Making changes to the environment where risky behaviour takes place has the potential to reduce harmful outcomes. 1 This includes action such as controlling alcohol sales, pricing or the density and number of outlets A A recent review of evidence by Public Health England found that policies that reduce the affordability of alcohol are the most effective, and cost-effective, approaches to prevention and health improvement. 2

Implementing a minimum unit price (MUP) was found to be a highly targeted measure which improves the health of the heaviest drinkers who are experiencing the greatest amount of harm.

Stronger regulation of the licensing of alcohol outlets in a local area is associated with a greater reduction in alcohol-related harm within the population – for example, as reflected in the number of hospital admissions. 3Conversely, increasing the hours of sale by two hours or more is associated with greater alcohol-related harm. 4

Alcohol advertising has a positive and direct impact on alcohol consumption by young people, which indicates that work to reduce exposure to advertising is likely to impact on drinking behaviours. 5

Some work is underway to address the alcohol environment locally in Hackney, as described in Section 4.7. However, there are some limitations in the extent to which local government can influence these wider environmental forces, especially in relation to alcohol pricing and advertising, which require national legislation to address comprehensively.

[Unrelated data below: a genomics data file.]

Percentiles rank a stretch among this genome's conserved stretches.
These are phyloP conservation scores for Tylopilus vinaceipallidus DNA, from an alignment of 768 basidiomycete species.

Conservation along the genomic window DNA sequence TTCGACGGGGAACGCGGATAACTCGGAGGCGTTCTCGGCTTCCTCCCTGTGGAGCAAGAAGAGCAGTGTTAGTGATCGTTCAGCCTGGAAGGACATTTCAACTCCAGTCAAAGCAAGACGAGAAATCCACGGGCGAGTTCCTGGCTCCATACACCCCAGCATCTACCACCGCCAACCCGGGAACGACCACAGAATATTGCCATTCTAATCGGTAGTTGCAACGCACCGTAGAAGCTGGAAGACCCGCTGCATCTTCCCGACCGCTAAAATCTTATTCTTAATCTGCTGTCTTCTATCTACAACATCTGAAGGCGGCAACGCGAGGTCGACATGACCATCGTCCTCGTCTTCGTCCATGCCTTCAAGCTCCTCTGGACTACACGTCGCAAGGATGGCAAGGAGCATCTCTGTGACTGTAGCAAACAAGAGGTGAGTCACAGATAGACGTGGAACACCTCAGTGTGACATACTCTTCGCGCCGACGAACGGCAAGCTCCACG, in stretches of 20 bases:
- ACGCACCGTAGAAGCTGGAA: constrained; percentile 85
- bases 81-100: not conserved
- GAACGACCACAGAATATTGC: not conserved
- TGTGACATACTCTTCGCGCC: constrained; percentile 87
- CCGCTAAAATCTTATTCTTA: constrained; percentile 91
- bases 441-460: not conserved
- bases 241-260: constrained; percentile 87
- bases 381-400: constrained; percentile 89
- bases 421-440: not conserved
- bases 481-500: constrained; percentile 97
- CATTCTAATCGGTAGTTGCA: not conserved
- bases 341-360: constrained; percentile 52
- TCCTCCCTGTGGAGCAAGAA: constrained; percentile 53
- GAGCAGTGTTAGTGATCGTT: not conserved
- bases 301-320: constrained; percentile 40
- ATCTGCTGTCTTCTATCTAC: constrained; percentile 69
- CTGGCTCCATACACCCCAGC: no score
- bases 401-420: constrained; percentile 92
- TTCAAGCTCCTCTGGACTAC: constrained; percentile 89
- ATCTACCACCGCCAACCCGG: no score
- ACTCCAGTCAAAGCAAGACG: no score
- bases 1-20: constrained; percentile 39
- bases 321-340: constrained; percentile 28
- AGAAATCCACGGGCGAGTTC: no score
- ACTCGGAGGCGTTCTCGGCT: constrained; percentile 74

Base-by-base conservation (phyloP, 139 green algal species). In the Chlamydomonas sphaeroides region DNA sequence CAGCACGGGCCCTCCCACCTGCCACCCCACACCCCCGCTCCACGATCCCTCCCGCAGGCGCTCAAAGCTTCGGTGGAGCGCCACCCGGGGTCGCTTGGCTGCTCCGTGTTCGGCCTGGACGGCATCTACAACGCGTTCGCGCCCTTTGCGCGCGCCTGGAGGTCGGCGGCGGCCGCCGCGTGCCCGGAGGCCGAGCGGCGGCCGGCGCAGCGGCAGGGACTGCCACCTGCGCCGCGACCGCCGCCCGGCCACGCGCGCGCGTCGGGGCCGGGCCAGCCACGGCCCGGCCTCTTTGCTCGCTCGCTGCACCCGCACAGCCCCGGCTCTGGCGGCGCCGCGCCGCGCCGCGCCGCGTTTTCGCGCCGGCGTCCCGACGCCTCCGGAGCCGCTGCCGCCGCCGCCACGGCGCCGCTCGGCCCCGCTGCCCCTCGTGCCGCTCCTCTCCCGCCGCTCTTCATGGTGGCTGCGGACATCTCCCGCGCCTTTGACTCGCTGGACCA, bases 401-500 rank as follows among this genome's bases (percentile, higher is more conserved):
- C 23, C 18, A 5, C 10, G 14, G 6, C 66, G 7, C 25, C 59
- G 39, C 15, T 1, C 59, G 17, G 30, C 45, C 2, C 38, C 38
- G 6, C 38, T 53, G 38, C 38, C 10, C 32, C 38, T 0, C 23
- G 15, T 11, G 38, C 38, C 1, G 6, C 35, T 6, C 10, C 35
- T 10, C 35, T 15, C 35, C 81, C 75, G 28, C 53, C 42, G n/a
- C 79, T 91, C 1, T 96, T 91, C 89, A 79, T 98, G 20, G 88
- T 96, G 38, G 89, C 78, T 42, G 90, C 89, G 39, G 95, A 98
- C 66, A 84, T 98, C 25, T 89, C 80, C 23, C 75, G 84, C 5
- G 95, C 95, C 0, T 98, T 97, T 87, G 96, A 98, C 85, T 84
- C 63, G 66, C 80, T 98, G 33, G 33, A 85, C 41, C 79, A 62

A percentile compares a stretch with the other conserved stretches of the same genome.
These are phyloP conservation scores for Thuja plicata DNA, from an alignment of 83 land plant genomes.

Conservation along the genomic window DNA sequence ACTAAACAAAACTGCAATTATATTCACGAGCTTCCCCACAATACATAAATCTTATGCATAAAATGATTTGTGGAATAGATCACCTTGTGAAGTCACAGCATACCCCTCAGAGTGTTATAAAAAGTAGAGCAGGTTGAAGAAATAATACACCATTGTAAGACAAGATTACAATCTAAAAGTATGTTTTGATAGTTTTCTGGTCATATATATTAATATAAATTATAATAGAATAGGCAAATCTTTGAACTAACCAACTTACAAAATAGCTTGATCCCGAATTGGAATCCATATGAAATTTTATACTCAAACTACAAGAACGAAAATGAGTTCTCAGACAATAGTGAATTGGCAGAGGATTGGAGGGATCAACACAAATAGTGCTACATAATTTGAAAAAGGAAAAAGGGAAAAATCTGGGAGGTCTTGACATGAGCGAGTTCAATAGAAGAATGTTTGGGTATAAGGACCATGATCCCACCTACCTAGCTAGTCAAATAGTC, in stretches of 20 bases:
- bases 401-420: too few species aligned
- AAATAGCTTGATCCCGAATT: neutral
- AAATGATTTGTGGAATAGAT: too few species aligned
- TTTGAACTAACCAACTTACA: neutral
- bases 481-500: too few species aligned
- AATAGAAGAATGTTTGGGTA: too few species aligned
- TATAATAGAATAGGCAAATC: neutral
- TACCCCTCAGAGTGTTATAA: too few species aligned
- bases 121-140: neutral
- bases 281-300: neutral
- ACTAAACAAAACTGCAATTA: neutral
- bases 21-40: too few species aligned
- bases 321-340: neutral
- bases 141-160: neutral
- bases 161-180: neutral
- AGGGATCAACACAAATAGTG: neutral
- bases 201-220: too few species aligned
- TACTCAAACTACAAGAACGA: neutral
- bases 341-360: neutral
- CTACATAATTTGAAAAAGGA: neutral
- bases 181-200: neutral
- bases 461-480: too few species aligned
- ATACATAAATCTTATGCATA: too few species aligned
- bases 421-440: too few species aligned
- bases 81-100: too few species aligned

1. For further consideration of health and the local planning and licensing environment, see the ‘Society and environment’ JSNA chapter


  1. Public Health England, “The international evidence on prevention of drug and alcohol misuse,” 2015. [Online]. Available: [Accessed 15 August 2016].
  2. Public Health England, “The Public Health Burden of Alcohol and the Effectiveness and Cost-Effectiveness of Alcohol Control Policies: An evidence review,” 2016. [Online]. Available: [Accessed 8 12 2016].

  3. de Vocht F., Heron J., Angus C. et al. , “Measurable effects of local alcohol licensing policies on population health in England,” Journal of Epidemiology and Community Health:, vol. 70, no. 3, p. 231–237., 2016.
  4. City and Hackney, “Mental Health and Substance Misuse Needs Assessment,” 2014.
  5. Brujin et al , “European longitudinal study on the relationship between adolescents’ alcohol marketing exposure and alcohol use,” Addiction , vol. 111, no. 8, p., 2016.